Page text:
Another important objective is the development of the groups of viscosum hybrids. Attempts are being made to combine the pleasant fragrance of R. viscosum with the varying flower colour and larger flowers of Mollis azaleas and Knaphill hybrids by crossing. From the hybrids of R. viscosum and Mollis azalea 'Koster's Brilliant Red' some attractively flowered and very fragrant cultivars have already been selected.
        Attempts to incorporate the yellow flower colour into the group of Japanese azaleas have so far failed, due to the occurrence of apomixes in all crosses of yellow-flowered mollis or pontica azaleas with white-flowered Japanese azaleas, and that in the form of induced apomixes.
        Incompatibility, too, is an obstacle which occurs in many places in the genus Rhododendron. It appears that limitations by incompatibility phenomena frequently coincide with the borderlines between the various subgenera. Research into the nature of the incompatibility between the elepidote species. R. williamsianum and the lepidote R. impeditum is in progress. It seems possible to counteract the effect of incompatibility to a large extent by applying embryologic breeding methods of the germ. Where breeding is not hindered by incompatibility phenomena, failure may often he caused by sterility of the F1. This is known to occur in intercrossing rhododendrons of the subgenera Hymenanthes and Pentanthera, resulting in the so-called azaleodendrons. The Boskoop nurseryman Hardijzer obtained a valuable F1 by crossing a Japanese azalea with R. racemosum. The resulting hybrids, however, are sterile and further improvement by backcrossing or continued crossing was not possible.
        The question how to get round this sterility forms part of the research program of Doorenbos. Obviously, breaking these incompatibility barriers is highly desirable and opens up prospects of obtaining entirely new combinations of important characters. For this purpose a collection was made of some 10 tropical species, most of which had recently been gathered in N. Guinea. Nearly all these species belong to a distinct group of the subgenus Rhododendron and consequently are lepidote. The flower colors are mostly pure red, orange, yellow or white; the flowers are small to very large and generally differ greatly in shape from what we have known so far.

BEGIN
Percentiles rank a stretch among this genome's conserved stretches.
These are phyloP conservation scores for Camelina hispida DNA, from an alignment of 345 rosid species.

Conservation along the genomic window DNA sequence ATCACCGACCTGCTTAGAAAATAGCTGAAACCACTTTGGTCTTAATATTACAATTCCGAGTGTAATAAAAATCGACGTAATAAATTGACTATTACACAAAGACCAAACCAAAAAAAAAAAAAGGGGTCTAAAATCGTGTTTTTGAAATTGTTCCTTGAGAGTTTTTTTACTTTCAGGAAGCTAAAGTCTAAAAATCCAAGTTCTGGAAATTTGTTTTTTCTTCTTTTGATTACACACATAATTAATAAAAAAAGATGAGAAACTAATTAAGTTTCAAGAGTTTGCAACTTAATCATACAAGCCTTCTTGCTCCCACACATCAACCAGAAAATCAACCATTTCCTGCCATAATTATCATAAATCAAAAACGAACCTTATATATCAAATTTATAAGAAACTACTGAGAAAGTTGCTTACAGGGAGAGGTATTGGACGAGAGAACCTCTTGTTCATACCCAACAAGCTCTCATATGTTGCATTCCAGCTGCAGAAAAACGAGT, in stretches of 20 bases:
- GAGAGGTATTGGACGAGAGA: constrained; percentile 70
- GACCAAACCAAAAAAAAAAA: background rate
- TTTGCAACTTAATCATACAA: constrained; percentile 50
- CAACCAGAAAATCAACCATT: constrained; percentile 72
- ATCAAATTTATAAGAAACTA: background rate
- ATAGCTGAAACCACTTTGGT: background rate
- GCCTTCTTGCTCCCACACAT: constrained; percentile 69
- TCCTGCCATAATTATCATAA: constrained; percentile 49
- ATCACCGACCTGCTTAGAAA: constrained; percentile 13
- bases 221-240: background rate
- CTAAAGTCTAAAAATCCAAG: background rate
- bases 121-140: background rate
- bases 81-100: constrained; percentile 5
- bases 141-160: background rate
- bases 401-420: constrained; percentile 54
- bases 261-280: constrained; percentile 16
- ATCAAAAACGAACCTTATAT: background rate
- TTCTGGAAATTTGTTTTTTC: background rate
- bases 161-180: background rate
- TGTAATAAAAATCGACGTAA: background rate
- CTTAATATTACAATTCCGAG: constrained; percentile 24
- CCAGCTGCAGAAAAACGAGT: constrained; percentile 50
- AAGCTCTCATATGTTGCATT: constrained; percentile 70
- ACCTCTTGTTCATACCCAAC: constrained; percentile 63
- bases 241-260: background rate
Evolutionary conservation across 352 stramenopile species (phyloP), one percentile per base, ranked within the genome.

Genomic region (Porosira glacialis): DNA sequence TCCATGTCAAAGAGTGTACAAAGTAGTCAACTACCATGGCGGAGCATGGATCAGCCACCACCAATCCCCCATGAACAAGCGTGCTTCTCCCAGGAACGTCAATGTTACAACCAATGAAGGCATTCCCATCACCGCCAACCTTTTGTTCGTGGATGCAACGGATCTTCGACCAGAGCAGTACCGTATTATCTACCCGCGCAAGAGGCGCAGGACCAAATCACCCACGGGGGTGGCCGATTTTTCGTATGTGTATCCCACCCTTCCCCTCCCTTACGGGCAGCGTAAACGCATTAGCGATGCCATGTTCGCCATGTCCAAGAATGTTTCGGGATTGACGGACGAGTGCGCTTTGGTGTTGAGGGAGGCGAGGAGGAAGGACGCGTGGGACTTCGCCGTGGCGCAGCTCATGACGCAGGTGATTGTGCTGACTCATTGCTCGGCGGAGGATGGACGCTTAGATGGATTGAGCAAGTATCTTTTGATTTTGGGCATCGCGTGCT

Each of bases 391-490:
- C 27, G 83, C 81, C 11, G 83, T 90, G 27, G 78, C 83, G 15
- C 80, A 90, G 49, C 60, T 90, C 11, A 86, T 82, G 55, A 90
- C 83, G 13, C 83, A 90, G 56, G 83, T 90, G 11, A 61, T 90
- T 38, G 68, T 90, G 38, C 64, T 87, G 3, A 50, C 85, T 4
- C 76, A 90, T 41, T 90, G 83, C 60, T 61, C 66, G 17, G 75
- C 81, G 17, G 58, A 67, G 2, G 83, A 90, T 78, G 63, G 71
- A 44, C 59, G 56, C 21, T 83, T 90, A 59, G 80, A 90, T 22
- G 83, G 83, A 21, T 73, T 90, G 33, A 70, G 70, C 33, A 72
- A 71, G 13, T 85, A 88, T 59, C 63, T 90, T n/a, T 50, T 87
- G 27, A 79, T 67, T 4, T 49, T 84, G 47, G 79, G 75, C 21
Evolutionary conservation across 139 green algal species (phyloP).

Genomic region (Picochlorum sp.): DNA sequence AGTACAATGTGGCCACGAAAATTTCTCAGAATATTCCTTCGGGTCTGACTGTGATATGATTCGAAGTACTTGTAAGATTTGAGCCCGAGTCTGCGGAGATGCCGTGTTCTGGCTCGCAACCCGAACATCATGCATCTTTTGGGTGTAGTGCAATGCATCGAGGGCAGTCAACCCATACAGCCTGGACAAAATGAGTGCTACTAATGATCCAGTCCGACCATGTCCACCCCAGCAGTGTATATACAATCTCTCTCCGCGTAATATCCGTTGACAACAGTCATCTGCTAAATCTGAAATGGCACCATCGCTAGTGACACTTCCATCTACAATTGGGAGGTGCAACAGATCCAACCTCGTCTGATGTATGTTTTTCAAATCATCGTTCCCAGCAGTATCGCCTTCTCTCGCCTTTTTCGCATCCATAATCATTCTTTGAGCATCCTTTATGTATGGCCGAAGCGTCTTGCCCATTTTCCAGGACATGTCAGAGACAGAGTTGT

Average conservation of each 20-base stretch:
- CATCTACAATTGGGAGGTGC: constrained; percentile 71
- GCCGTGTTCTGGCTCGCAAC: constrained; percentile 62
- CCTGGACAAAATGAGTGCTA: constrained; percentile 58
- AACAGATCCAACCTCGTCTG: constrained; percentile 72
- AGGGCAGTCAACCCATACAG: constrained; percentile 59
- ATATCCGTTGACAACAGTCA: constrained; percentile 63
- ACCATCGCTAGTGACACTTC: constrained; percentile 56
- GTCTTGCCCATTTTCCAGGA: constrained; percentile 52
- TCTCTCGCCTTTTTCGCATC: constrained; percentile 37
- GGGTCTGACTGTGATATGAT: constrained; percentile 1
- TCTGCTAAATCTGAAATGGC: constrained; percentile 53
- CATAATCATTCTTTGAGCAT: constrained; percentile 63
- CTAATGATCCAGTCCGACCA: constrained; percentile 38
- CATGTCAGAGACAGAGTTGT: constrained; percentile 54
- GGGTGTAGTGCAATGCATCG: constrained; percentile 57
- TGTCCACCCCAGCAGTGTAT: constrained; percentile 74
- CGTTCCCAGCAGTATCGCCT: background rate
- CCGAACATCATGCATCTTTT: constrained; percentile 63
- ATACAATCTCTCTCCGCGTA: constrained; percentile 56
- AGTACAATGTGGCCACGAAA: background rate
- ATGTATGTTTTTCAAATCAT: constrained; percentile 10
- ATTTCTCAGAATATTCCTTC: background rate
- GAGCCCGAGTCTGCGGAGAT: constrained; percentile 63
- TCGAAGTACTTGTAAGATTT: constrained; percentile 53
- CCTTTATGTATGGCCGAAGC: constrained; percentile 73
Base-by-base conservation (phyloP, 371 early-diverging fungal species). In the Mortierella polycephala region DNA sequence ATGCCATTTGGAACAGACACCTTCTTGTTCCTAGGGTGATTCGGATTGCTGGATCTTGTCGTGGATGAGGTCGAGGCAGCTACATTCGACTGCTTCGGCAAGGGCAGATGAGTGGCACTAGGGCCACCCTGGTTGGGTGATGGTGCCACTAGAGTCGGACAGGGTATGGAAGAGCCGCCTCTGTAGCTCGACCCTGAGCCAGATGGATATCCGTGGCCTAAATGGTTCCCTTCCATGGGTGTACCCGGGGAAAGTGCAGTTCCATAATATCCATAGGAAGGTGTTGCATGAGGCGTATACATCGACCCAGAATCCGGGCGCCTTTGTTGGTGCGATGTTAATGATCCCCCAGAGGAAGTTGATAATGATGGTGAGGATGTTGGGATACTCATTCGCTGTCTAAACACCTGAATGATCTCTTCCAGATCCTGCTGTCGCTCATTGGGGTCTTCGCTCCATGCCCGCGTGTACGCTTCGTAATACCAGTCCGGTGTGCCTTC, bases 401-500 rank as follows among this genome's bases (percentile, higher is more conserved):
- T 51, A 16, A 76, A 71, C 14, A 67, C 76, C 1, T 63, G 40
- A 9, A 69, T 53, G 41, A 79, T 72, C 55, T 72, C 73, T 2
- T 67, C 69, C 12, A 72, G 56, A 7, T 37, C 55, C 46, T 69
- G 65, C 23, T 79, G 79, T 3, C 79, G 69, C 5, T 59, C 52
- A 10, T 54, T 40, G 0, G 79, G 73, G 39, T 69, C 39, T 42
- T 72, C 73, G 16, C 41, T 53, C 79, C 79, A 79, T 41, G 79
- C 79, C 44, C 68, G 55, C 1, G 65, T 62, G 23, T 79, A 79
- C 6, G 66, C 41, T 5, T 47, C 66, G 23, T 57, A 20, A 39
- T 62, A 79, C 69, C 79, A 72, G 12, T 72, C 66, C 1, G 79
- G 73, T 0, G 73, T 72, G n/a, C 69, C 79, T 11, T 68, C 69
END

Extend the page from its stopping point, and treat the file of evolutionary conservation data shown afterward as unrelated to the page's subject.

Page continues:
To get a better insight into the role played by the yellow flower colour in the genus Rhododendron, De Bruin carried out a number of pigment analyses. These analyses have shown that the glaring yellow colour of azaleas and rhododendrons of the subgenus Rhododendron comes from carotenoids, while the dull yellow colour of the rhododendrons of the subgenus Hymenanthes is caused by flavonols. For this reason, if for no other, it might be useful to incorporate a tropical species, like R. laetum for instance, in the existing stock of cream-yellow garden hybrids.
        A serious difficulty in the breeding of Rhododendrons is its long life cycle. In most crosses at least five years elapse between the time of making the cross and flowering. However, by improving our growing methods we were able to gain a full year. Therefore we had to harvest the seeds as early as September, they are then still green and wet. Drying is done in a normal room, sowing at the end of October. Germination of these early-harvested seeds is better than when applying the normal method.
        Before Christmas the seedlings are pricked out in wooden boxes and are given additional light from fluorescent tubes, 50 Watt/m2 timed to simulate a day length of 18 hours. In the spring they are transferred to the frames and a year later transplanted to the garden in a sheltered aspect. Thus we have gained a whole year compared with the classical method of harvesting in November and growing the seedlings on in cold frames without extra light.


Volume 22, Number 1
January 1968

DLA Ejournal Home | QBARS Home | Table of Contents for this issue | Search JARS and other ejournals